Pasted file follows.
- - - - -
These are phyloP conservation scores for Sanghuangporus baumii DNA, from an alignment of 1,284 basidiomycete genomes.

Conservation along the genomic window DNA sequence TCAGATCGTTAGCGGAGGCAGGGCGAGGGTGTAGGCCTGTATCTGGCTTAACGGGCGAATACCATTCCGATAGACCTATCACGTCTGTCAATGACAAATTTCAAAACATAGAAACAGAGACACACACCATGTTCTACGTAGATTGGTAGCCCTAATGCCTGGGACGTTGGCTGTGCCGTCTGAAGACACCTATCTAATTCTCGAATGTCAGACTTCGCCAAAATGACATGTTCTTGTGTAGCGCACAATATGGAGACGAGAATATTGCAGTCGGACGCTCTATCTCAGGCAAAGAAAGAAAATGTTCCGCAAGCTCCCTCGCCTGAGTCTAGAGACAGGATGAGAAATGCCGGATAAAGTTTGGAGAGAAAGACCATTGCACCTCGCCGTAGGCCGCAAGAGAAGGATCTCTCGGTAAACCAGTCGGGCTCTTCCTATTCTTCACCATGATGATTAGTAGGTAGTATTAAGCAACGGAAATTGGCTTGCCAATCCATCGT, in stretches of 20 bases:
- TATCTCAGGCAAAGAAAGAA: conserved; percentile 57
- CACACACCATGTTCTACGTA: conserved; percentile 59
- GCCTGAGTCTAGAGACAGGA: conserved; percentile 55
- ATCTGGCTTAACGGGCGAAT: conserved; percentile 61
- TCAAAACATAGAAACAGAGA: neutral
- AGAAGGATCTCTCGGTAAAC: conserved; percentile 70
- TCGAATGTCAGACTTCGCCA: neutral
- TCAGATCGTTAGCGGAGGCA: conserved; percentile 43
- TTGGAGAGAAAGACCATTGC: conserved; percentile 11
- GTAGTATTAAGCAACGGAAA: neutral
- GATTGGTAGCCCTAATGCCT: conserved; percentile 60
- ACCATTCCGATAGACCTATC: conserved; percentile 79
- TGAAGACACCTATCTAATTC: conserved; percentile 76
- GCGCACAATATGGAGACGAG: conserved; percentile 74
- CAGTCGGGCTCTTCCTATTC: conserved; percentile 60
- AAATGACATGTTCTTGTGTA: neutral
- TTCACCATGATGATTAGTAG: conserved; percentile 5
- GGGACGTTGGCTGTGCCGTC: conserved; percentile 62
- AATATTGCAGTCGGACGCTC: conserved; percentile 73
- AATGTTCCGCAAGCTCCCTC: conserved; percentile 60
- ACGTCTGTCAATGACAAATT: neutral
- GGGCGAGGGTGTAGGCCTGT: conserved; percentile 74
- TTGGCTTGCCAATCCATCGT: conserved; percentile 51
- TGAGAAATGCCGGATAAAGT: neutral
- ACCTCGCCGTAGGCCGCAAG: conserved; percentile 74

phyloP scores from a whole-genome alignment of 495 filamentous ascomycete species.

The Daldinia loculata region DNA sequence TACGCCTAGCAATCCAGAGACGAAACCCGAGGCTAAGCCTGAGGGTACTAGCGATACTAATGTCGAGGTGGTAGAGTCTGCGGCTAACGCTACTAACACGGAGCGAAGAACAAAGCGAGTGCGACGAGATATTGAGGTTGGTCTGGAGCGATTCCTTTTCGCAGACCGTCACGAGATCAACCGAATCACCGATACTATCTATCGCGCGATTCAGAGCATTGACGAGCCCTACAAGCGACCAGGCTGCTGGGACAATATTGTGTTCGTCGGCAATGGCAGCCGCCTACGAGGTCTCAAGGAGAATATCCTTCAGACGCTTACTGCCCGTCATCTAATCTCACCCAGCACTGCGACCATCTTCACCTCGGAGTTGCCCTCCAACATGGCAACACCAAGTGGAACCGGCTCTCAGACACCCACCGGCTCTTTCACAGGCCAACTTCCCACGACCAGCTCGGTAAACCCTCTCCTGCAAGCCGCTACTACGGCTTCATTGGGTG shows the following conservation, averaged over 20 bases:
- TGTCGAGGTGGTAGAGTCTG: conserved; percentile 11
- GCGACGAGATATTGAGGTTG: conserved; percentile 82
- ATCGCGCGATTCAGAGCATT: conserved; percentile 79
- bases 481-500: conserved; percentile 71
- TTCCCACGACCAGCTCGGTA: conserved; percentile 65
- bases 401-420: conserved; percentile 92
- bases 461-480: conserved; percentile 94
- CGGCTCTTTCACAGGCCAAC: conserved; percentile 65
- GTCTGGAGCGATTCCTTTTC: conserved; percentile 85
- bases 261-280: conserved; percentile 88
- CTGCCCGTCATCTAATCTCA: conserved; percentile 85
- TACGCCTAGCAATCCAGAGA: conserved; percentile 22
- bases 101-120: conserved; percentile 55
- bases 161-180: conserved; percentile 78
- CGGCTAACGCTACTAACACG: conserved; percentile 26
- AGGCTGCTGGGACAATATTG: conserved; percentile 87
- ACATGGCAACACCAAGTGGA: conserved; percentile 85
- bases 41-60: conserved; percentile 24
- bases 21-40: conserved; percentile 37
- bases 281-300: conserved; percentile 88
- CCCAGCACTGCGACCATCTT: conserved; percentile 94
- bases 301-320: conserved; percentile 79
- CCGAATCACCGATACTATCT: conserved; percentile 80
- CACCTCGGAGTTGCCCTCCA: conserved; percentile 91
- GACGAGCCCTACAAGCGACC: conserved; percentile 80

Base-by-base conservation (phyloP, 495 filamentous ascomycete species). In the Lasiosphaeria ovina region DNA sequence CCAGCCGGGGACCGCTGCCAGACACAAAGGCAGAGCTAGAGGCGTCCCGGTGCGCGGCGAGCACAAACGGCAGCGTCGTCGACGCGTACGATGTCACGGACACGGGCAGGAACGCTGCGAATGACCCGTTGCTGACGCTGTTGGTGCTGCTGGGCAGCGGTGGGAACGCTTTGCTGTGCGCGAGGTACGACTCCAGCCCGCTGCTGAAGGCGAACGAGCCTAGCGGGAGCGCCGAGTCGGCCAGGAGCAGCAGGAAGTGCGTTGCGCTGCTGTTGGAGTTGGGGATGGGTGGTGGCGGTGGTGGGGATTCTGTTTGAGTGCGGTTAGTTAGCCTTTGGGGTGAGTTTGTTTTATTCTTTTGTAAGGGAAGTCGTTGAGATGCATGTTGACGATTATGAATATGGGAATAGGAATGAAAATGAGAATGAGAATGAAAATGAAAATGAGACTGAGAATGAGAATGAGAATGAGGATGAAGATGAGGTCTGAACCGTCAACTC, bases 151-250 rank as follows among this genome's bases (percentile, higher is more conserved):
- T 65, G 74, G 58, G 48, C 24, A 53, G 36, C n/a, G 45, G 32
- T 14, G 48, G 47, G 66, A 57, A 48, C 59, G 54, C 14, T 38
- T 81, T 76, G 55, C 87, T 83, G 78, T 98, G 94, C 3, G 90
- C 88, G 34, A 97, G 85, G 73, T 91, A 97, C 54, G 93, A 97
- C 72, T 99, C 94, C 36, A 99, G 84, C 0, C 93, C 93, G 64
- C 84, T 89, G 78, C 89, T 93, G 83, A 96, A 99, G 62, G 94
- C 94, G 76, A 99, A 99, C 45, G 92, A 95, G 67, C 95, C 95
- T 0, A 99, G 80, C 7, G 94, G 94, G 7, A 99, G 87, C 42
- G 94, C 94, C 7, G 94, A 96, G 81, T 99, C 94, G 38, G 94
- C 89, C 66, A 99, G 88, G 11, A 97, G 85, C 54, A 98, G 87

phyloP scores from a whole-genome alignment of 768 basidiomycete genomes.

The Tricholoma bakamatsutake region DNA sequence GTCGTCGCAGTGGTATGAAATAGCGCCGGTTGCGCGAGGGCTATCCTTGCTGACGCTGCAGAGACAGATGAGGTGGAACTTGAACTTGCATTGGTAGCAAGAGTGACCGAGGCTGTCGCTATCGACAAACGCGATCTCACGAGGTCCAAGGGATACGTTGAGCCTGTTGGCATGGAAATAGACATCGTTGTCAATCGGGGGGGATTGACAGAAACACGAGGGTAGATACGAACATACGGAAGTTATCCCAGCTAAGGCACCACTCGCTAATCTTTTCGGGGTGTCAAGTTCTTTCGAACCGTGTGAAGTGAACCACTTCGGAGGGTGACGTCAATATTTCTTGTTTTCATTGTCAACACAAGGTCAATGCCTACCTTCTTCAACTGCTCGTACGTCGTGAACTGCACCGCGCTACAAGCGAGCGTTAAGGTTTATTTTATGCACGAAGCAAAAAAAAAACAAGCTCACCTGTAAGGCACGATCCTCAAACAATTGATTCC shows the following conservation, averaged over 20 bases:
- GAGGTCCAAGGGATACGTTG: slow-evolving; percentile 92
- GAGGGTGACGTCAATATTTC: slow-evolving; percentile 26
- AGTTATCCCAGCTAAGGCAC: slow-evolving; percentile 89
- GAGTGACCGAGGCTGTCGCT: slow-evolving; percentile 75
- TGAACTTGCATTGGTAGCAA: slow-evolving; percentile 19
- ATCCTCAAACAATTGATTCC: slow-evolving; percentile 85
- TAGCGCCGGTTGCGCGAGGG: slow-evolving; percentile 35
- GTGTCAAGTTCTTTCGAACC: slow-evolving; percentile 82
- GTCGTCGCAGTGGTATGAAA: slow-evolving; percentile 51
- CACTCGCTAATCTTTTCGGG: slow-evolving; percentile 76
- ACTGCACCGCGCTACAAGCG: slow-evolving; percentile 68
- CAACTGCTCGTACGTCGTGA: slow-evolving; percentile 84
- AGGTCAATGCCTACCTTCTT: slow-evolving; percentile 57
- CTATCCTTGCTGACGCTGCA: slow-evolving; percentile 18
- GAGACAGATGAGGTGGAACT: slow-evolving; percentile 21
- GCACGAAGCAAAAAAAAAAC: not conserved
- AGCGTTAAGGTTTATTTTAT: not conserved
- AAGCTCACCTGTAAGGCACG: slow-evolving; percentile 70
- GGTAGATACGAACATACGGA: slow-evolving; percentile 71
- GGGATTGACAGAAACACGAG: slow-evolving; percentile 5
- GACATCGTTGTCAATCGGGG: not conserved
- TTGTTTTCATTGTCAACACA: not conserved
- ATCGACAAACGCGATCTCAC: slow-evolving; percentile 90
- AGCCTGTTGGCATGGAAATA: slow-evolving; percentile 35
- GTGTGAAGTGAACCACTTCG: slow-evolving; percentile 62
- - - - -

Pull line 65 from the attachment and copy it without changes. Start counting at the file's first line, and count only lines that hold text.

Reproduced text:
- C 89, C 66, A 99, G 88, G 11, A 97, G 85, C 54, A 98, G 87